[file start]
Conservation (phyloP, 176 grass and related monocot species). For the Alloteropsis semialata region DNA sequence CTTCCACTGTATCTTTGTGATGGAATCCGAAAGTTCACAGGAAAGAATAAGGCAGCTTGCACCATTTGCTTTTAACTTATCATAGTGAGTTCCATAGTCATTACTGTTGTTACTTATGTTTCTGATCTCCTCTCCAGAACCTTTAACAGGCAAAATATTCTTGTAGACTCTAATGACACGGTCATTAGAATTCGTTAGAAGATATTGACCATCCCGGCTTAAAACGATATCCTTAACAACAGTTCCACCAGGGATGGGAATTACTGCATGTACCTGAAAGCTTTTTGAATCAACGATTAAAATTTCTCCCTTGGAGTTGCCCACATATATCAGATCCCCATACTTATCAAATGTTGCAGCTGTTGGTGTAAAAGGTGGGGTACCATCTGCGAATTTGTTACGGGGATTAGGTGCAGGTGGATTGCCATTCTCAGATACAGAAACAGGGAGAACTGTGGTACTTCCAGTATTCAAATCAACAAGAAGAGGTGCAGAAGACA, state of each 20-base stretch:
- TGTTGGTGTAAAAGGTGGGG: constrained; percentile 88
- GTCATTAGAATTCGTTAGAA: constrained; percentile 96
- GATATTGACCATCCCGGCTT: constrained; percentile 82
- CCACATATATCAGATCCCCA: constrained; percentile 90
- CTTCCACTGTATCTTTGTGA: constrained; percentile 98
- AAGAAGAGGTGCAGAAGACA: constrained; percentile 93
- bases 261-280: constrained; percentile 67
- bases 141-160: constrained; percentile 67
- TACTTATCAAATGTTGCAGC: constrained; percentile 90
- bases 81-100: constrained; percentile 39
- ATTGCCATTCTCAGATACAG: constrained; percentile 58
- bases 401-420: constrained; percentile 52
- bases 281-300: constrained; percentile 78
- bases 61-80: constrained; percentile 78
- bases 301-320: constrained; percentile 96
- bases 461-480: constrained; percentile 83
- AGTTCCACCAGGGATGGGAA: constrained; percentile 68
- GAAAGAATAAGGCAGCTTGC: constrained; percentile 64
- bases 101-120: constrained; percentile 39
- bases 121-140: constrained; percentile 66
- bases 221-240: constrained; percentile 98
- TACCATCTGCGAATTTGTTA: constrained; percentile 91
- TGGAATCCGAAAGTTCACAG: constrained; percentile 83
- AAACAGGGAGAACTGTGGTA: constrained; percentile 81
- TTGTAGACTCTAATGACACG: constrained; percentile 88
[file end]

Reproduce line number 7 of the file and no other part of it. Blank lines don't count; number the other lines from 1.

- AAGAAGAGGTGCAGAAGACA: constrained; percentile 93